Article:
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California Workers' Compensation Law

Unlike personal injuries, workers' compensation cases are decided on a "no-fault" basis. If you have an injury or illness caused by your job, you may be entitled to workers' compensation benefits without proving fault. Your injury or illness may result from either a single or specific incident, or from repeated, continuous or prolonged exposure to activities or substances at work.

If you prove your disability is work-related, your benefits are provided for you at your employer's expense. With only a few exceptions, all California employers are required to have workers' compensation insurance for work-related injuries and illnesses. Most injured workers receive workers' compensation from their employer's insurance company. Others receive benefits directly from employers which are legally self-insured.

The California Labor Code provides for various workers' compensation benefits. As a courtesy, we provide below a summary of some of your California workers' compensation rights. Remember: without counsel, obtaining some or all of these benefits without a fight is usually very difficult and frustrating. Your benefits and rights include, but are not limited to, the following:

In Cases of Uncontested Injuries

Medical treatment

All medical treatment "reasonably required to cure or relieve from the effects of the injury", including "medical, surgical, chiropractic, and hospital treatment, nursing, medicines, medical and surgical supplies, crutches, and apparatus, including orthopedic and prosthetic devices and services". (Labor Code § 4600)

Choice and Change of Physician

At the employee's request, a one-time change of physician may be made "at any time". (Labor Code §§ 4600, 4601, and Ralph's Grocery Co. vs. WCAB (Lara) (1995) 60 CCC 825.)

Medical examination

In an admitted case, if a dispute arises as to a permanent disability rating, need for continuing medical care, permanent and stationary status, your entitlement to vocational rehabilitation services, the extent and scope of medical treatment, and/or the existence of a new and further disability, you may obtain one comprehensive medical examination from either a qualified medical evaluator or agreed medical evaluator. (Labor Code §§ 4061, 4062). Reimbursement for your medical-legal expenses is determined per the Medical-Legal Fee Schedule found in Title 8 Cal. Code Reg. Section 9795.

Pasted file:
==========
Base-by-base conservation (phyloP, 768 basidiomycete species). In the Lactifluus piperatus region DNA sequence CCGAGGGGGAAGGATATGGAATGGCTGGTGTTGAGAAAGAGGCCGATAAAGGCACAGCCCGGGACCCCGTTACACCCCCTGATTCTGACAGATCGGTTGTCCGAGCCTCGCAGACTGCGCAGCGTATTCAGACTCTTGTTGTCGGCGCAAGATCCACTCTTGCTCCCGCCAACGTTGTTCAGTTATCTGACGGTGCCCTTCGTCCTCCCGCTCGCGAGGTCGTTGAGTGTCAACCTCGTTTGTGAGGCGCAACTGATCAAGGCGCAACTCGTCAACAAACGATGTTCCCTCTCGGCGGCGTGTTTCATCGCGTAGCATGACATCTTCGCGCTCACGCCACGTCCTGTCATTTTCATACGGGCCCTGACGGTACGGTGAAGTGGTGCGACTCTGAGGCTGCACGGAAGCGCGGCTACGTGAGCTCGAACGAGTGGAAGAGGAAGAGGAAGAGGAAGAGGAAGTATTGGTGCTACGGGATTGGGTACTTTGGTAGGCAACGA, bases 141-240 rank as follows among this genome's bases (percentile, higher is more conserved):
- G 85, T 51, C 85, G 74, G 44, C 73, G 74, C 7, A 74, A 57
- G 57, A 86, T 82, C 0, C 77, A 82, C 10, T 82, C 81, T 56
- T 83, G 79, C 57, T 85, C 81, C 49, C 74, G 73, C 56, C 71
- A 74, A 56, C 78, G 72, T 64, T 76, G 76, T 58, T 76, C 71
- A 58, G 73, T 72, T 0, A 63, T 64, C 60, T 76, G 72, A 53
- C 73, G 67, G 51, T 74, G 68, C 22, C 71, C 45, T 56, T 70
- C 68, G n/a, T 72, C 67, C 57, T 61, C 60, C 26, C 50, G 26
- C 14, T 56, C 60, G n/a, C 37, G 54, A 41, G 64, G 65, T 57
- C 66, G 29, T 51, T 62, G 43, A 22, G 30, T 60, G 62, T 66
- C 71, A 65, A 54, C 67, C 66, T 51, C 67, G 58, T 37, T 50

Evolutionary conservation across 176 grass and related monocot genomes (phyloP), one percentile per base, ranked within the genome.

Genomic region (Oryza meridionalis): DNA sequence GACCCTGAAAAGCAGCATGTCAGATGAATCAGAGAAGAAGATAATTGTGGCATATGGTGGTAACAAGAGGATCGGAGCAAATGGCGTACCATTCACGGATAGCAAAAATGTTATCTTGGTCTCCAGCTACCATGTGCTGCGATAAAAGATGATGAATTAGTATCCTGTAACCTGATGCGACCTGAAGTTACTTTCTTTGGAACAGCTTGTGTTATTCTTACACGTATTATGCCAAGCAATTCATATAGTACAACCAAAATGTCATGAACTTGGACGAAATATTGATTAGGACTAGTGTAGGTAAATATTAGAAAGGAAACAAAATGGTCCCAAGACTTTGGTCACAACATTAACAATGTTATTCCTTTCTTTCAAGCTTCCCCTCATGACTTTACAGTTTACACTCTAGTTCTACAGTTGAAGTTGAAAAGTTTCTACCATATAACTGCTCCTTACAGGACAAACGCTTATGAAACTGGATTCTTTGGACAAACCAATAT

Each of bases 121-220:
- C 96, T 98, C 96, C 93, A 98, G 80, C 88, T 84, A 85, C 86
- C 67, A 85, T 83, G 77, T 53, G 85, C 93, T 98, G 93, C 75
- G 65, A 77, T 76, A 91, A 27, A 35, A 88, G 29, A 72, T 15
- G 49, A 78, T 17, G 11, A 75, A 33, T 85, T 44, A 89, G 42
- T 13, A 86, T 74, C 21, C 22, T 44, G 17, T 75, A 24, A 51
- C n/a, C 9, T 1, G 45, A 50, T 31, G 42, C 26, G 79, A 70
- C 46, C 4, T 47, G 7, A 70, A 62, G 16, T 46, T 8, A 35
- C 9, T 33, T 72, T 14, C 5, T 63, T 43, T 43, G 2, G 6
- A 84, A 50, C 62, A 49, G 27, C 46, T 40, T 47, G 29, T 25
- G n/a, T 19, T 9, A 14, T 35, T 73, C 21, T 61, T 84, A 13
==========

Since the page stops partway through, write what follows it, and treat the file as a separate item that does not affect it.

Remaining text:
Transportation reimbursement

Incident to reporting for medical examinations only, you are entitled to all reasonable expenses of transportation, meals, and lodging, together with one day of temporary disability indemnity for each day of wages lost in submitting to the examination.

Temporary Disability ("TD") Indemnity:

During the time you are temporarily off from work on total disability, TD checks are paid to help recoup your lost wages, and are supposed to be paid 14 days after the employer's knowledge of your injury. (Labor Code § 4650(a)). Generally, your TD rate is calculated based on 2/3 of your average weekly earnings. (Labor Code § 4654.) Your TD rate is also calculated based on your date of your injury. (Labor Code § 4656).

Permanent Disability ("PD") Indemnity

After your condition has been declared permanent and stationary, PD checks to compensate you for your permanent inability to compete in the open labor market are supposed to be paid within 14 days after the last payment of TD. (Labor Code § 4650(b)). Generally, your PD rate is also calculated based on your average weekly earnings and date of your injury.

Vocational Rehabilitation Services and Maintenance Allowance

If you are no longer able to do your old job, and your employer does not offer you another, you may be entitled to vocational rehabilitation, which is designed to help injured workers return to work. If you qualify, a plan to return to work will usually be developed by a vocational counselor or with the supervision of your attorney. Generally, you are only entitled to one plan, which must take place within California and must not exceed 52 weeks and $16,000.00. If you do not accept vocational rehabilitation, you cannot trade this benefit for cash. If you accept it, you may be entitled to certain services and benefits, including:

  1. Vocational rehabilitation maintenance allowance (VRMA) of up to $246 per week;
  2. transportation allowance at a specified rate;
  3. specific costs required for your plan, such as costs of retraining, supplies, tools, equipment, uniforms, tuition, and student fees;
  4. reasonable additional living expenses, such as temporary relocation costs like meals and lodging during evaluation or training; and